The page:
Want to buy one? Bring around $150,000 to $300,000 to the table and a good example could be yours. A small price to pay to wear the crown!
Porsche 911 SC-RS
Now here’s a true Group B legend with an unreal track record. The 911 SC-RS competed in a total of 13 Group B rallies since it was first built in 1984, and took first place outright in 5 of them.
The fined-tuned engineering in these lightweight road rockets was so expensive to manufacture that Porsche was only able to build six models for the race track by reaching into the deep pockets of Rothmans, and only 20 models were made to comply with FIA’s homologation rules.
And when I say lightweight, I’m talking like a feather. These whips had a curb weight of just 2,160 pounds. That’s a thousand pounds lighter than its predecessor, the 911 SC. And the fact that the RS-SC is so damn light, combined with its 290 horsepower engine, gave it the power to go 0 to 60 in just 4 seconds. I guess you’ve got to shed some weight if you want to be a winner sometimes. That’s why I’m not a winner…
But if you’re thinking about buying a Porsche 911 SC-RS for your garage, abandon all hopes of owning an authentic one. These cars are so rare you’ll probably go your entire life never even seeing one, let alone purchasing one of your own.
The good news, though, is that you can pick up a replica at around $72,000. Or you could get an authentic Porsche 911 SC, which is stylistically very similar and only selling at around $40,000-$60,000.
But for the real deal SC-RS? You’re either going to need a magic wand, or a ton of money and some serious connections.
The Lancia 037, or “Agent 037” as we like to call it, was developed in 1980 with the intention of rocking the newly-created Group B rally scene, and it did just that.
The 037 took the crown in the 1983 World Rally championship, becoming the very last rear-wheel drive to claim this title before all those fancy 4-wheelers came into play. The Italian automaker decided that they would base their Group B entry on the Montecarlo road car, and after Abarth and Fiat decided to hook up a custom tube frame and double A-arm independent suspension system to the tub, among other modifications, including a widened body made of kevlar, Agent 037 was ready to rip up the road.
This car doesn’t just prove itself on the track, but it looks pretty cool on the curb too. With it’s super sleek body and signature double bubble roof, this Italian rally machine is sure to turn some heads.
However, and you probably saw this coming by now, but an original version of the 037 is crazy expensive. They’ve been selling in the neighborhood of $270,000 at auction. So, unless you’ve got money like that to burn, you’re better off going with a replica kit, which you can find online for much more affordable prices.
Citroen BX 4TC
Citroen BX is a large family of cars produced by the French manufacturer, but none can come close to how rare and special the BX 4TC is.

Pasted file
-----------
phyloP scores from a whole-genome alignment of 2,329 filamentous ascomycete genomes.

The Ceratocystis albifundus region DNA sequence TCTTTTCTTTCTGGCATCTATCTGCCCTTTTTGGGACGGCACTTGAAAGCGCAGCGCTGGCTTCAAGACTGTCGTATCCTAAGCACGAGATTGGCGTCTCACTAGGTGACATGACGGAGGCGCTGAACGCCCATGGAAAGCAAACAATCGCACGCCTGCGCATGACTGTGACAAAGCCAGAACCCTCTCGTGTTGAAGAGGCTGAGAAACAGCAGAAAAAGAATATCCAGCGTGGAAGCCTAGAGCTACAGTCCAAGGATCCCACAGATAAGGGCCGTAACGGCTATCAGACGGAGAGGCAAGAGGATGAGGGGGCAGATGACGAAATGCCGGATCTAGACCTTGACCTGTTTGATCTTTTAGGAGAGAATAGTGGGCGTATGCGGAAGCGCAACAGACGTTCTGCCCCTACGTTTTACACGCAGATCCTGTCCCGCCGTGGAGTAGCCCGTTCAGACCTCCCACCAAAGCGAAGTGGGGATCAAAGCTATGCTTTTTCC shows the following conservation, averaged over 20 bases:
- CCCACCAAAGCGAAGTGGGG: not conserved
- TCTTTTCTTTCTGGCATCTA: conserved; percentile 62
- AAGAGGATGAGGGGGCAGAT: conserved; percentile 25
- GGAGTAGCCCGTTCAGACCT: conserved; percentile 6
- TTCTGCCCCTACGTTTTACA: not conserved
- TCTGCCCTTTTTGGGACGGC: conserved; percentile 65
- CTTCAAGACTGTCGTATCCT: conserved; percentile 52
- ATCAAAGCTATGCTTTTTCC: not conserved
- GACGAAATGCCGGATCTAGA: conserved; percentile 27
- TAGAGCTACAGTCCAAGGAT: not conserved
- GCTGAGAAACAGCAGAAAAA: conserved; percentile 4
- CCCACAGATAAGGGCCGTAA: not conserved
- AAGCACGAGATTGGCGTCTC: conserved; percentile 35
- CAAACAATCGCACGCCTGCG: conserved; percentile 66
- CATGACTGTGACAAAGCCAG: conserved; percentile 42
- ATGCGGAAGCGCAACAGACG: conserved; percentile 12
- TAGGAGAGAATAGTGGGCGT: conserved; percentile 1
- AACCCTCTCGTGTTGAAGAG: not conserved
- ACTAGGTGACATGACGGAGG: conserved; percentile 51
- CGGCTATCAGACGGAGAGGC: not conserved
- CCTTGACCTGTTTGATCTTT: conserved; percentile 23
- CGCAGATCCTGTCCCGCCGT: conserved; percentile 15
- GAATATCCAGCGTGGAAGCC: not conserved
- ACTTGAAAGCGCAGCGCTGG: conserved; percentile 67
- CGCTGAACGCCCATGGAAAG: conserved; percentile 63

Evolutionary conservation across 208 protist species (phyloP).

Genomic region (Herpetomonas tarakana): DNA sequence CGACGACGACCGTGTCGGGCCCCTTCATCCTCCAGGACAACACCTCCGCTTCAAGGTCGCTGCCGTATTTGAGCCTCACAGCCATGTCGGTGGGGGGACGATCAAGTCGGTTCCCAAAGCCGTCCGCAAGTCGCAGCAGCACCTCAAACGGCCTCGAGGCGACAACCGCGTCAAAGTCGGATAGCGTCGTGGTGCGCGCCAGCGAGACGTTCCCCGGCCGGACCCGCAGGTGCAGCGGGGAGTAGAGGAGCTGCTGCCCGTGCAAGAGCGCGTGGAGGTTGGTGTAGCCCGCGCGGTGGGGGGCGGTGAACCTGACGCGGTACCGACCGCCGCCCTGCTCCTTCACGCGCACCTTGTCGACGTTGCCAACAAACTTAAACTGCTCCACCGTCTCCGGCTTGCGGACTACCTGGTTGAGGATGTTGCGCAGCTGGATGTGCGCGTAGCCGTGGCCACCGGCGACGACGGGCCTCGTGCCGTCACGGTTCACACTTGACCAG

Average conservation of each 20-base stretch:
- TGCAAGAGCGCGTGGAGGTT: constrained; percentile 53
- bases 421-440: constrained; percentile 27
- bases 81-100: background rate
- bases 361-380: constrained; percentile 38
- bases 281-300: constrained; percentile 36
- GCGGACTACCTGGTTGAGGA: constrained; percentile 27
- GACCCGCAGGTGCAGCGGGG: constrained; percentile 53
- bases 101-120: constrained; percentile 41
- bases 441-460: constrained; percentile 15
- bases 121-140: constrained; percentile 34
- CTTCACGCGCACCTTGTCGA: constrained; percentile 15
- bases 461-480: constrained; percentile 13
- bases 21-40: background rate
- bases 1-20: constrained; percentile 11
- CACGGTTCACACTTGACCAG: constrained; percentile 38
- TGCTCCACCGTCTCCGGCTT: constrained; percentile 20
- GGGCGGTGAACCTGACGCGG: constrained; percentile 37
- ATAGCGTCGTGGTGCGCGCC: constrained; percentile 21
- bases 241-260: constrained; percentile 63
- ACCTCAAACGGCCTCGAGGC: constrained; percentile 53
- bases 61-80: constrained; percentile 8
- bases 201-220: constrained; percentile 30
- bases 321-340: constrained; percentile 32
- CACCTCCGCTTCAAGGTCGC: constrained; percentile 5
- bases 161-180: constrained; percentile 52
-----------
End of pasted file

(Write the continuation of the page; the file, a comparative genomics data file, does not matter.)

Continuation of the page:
This rally car was basically like if I tried to play in the NBA, way out of its league. When they built this thing, Citroen was extremely strapped for cash, and basically tried to make a Group B rally car that had as much in common with its street model as possible. The result was a car that was in way over its head on the Group B scene.
For starters, this car was around 400 pounds heavier than all its competitors, and despite their efforts at fuel-injection and turbocharging, it was also massively underpowered. Inevitably, the first two of these 4TCs they put on the track crashed and suffered a failed suspension. Not a good look for Citroen.
And this definitely car looks kind of weird too with that hood that looks like the forehead on a Neanderthal, which hides an underpowered turbocharged Simca Type 180 engine that didn’t help this doomed car whatsoever. But in terms of why they decided to style this car like it was made of Legos, your guess is as good as mine.
In terms of the cars on this list, the BX 4TC is probably the best chance you have to buy an authentic one. You can snap one of these up for as low as $63,000, which is a a lot of money. But compared to some of the other prices on this list, is pretty good.
Unfortunately, there’s none here in the states, so you’re going to have to have yours imported.
For a while, the Porsche 959 was the world’s fastest street legal production car. This car was born from engineers doing experiments on a 911 and pushing the rear-engine system to its furthest limits. The result was a street-legal machine that could hit tops speeds of 197 miles per hour, which isn’t amazingly impressive now, but was completely unheard of in the early 80s.
And the way the 959 was built would become the blueprint for supercars far into the future. This car was one of the first to feature four-wheel drive and to have dual rear fuel flaps that feed its oil and hydraulic sumps. It’s also got some water-cooled heads on top of its air-cooled cylinders, which makes its engine capable of handling some serious heat. It’s hard to find a supercar now that doesn’t have multiple turbos feeding its engine, and that’s all thanks to the 959.
But wait, you could actually get a replica version of the 959 for less than $30,000! That’s right! So if you like the style and couldn’t care less about authenticity, you could have one of these in your driveway real soon!
Ferrari 288 GTO
The 288 GTO was Enzo Ferrari’s great contribution to the world of Group B Rally racing, and this model was certainly memorable. He dropped a 2.8-liter V8 with a pair of IHI turbochargers behind the driver that gives this machine a whopping 395 horsepower.
These cars were produced between 1984 and 1987, with less than 300 models being released to the streets.
However, the street legal 288 GTO is reportedly a big disappointment. These cars have been described as “tame” and “docile”, which is just not really what you want or expect from a badass-looking Group B machine.
That being said, due to their rarity, they have become insanely valuable. Their prices tend to fluctuate heavily, but typically, you´re looking at at least $400,000. However, we here at Ideal found which went for $3,360,000! Why? Because its nearly new, because it’s rare, and because it’s got swag even if it lacks power.
I don’t know who has the kind of dough that they can just toss $3,000,000 on a set of wheels. But whoever you are, good for you, my friend.